If you are a coach that paces the sidelines looking for the next opportunity to yell at the officials, or exacerbate a mistake made by one of your players, you may want to think about the long term impact that your behavior is having on your team.
The coach as a leader is more than just the person that’s controlling the game plan or running the drills at practice. The coach is a person that aims to earn the respect of his players by exemplifying the traits of a leader. Traits such as:
They demonstrate mercy and compassion (perhaps when having a significant advantage over an opponent, allowing sportsmanship to be his creed)
They remain positive and resilient in good times and in bad by celebrating the successes of the team (or individual), not necessarily the game wins. Staying poised when faced with adversity (perhaps after an official’s call that was detrimental to the team)
They demonstrate trust and loyalty (by ensuring a well balanced approach to the deployment of their team without favoritism)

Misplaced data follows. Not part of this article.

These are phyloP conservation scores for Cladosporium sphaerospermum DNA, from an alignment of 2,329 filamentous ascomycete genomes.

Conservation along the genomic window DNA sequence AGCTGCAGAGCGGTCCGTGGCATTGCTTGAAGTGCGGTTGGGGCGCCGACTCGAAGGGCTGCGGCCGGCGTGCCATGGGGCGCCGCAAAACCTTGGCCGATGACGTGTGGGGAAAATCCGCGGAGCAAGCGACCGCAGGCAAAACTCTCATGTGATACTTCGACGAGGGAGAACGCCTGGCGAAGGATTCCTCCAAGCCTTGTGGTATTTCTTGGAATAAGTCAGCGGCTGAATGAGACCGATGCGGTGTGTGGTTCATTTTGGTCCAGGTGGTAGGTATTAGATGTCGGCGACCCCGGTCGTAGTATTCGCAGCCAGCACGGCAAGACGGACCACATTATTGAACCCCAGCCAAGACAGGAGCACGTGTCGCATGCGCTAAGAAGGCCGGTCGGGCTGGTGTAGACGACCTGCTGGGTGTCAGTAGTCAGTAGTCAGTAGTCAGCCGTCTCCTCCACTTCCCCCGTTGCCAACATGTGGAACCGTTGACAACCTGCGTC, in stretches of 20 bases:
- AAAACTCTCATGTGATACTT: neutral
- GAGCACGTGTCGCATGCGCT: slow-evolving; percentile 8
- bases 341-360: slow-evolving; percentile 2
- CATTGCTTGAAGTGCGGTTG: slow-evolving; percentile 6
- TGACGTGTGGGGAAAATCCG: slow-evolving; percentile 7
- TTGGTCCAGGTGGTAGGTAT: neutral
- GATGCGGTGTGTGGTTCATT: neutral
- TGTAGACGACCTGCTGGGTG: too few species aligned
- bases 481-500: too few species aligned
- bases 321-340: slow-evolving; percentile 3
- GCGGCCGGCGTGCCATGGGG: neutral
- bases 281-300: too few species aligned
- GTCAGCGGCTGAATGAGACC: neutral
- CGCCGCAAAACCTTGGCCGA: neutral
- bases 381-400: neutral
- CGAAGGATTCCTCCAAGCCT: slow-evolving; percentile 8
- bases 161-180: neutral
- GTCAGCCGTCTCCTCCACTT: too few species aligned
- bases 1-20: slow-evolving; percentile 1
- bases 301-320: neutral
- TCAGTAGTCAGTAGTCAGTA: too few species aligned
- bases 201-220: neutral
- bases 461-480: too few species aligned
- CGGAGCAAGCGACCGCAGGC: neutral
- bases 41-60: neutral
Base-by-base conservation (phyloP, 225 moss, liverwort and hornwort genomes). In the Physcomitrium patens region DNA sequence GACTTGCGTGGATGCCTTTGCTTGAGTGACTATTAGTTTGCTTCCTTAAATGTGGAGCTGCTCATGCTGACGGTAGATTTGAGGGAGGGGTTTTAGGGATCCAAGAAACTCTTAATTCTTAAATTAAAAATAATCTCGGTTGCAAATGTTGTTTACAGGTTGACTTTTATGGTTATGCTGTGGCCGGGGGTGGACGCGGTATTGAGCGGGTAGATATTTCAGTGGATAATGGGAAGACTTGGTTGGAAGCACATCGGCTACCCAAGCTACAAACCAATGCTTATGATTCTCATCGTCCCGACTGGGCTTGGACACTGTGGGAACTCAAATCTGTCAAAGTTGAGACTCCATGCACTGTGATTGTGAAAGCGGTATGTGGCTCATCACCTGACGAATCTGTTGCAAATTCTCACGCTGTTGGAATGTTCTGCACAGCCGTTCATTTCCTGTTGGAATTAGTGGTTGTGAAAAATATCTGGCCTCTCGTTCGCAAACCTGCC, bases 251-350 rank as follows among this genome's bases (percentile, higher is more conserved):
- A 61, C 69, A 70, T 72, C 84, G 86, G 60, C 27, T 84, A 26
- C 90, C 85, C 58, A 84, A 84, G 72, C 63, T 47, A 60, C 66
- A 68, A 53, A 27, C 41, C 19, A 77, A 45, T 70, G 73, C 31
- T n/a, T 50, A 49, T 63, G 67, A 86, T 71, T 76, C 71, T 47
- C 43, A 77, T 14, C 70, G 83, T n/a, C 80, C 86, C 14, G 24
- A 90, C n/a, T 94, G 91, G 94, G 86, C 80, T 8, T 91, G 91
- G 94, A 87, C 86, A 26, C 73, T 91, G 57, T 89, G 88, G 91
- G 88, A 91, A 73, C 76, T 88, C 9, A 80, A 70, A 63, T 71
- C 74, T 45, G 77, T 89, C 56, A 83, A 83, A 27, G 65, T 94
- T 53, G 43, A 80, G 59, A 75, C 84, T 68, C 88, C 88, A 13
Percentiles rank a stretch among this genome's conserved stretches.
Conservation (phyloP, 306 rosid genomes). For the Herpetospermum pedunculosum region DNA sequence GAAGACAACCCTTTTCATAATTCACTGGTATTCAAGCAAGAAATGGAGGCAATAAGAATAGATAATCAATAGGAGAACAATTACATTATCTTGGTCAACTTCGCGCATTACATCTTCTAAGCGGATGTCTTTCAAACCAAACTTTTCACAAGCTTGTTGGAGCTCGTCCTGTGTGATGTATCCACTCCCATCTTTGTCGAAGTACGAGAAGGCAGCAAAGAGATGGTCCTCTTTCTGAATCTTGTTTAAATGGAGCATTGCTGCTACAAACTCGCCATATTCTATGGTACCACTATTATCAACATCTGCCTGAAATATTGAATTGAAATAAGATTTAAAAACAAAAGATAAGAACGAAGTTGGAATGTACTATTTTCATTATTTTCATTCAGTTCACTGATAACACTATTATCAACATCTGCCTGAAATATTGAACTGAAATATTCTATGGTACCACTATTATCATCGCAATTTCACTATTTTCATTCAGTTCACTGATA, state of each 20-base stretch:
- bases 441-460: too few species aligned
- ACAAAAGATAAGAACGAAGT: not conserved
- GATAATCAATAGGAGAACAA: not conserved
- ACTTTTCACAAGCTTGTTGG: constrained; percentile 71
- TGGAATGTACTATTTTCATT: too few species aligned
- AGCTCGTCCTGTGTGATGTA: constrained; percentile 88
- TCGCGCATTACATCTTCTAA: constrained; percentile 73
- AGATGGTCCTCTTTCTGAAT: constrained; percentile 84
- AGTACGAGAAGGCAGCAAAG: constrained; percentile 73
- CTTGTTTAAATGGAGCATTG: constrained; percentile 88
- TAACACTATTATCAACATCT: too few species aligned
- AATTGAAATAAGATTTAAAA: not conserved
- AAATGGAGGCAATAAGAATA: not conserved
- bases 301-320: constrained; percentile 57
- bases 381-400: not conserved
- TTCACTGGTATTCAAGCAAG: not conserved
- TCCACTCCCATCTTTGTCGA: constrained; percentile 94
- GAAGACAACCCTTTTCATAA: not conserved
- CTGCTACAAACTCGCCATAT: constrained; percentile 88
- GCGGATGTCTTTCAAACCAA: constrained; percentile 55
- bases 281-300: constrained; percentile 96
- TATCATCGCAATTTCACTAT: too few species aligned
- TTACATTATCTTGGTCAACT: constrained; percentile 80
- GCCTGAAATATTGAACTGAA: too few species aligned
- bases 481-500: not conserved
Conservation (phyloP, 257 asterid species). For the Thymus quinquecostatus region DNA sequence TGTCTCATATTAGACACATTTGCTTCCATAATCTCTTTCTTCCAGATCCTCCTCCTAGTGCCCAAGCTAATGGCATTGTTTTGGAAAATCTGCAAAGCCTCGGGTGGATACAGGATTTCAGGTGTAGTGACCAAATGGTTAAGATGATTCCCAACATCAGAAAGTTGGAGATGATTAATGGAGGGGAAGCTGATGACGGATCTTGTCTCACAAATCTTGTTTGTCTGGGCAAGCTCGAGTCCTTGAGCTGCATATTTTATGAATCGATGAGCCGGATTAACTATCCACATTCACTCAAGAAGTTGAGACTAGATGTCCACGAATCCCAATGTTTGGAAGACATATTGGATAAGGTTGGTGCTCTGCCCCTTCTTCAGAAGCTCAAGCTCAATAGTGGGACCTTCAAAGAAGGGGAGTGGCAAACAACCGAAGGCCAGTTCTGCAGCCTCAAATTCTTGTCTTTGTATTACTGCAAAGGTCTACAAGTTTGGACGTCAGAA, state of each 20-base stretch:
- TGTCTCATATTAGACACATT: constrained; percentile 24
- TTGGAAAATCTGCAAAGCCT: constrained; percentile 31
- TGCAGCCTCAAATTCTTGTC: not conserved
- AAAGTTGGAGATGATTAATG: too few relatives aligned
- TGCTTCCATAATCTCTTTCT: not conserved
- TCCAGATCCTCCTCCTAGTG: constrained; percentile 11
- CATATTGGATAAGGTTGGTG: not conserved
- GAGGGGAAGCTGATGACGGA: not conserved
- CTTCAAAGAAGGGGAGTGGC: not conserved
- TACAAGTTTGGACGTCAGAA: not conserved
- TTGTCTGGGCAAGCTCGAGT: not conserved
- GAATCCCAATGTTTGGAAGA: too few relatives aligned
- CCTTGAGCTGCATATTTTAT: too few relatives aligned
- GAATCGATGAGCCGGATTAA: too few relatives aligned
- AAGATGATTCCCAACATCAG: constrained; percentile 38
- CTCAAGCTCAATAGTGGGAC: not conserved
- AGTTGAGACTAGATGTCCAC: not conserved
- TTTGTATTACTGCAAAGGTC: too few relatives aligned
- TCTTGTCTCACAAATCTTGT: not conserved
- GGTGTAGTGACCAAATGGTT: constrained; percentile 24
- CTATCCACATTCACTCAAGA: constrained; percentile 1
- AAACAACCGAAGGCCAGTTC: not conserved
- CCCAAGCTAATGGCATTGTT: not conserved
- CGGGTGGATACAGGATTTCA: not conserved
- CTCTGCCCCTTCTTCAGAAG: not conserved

They are a knowledgable resource (by becoming a student of their sport, learning from their own coaching mistakes as we expect the kids to learn from their player mistakes)
They provide courage (If their opponent is bigger, he claims to be faster, if the other team is faster, he’ll claim to play smarter, if the other team is smarter, He’ll play with more HEART) and fill the emotional tanks of his team.
Its NEVER to late to become a better you, a better leader and better youth sports coach.Admit your shortcomings to your team and tell them what you are going to do different in the next game. Give your players every reason to look up to you, and want to become you.